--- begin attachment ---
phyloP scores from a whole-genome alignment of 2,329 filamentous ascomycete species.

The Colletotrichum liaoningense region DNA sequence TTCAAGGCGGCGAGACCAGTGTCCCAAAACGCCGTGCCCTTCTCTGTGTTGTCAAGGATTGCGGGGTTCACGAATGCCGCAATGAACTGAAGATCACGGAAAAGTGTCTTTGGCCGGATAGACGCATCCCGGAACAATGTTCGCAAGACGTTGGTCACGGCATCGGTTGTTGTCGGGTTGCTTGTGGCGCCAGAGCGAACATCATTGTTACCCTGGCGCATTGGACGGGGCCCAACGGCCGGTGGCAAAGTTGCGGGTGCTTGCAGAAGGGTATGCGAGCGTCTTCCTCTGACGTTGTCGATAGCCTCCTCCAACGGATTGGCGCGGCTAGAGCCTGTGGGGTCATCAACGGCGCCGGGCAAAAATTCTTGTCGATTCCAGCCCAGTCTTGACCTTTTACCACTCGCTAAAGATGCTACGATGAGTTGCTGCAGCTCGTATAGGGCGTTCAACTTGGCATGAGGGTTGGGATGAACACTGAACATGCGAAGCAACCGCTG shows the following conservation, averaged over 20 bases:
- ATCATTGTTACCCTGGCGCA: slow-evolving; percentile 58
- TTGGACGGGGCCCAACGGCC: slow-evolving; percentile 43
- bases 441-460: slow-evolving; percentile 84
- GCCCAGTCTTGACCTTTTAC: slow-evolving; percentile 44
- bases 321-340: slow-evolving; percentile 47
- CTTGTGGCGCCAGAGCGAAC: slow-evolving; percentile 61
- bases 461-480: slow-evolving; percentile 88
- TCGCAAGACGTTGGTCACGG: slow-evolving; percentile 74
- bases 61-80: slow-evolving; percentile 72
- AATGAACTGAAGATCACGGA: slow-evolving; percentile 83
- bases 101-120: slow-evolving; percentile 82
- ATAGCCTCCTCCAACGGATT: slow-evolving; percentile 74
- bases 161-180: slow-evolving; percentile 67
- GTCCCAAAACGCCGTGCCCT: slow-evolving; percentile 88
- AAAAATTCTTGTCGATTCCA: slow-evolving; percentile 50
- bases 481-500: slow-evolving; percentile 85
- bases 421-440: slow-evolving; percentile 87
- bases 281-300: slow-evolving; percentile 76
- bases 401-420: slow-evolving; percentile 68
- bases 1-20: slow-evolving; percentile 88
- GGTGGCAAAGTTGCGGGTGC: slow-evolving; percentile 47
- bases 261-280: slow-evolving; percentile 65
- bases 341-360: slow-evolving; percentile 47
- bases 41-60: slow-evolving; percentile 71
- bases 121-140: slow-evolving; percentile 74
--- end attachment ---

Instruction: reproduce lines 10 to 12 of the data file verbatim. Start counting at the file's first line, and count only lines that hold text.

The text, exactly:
- TCGCAAGACGTTGGTCACGG: slow-evolving; percentile 74
- bases 61-80: slow-evolving; percentile 72
- AATGAACTGAAGATCACGGA: slow-evolving; percentile 83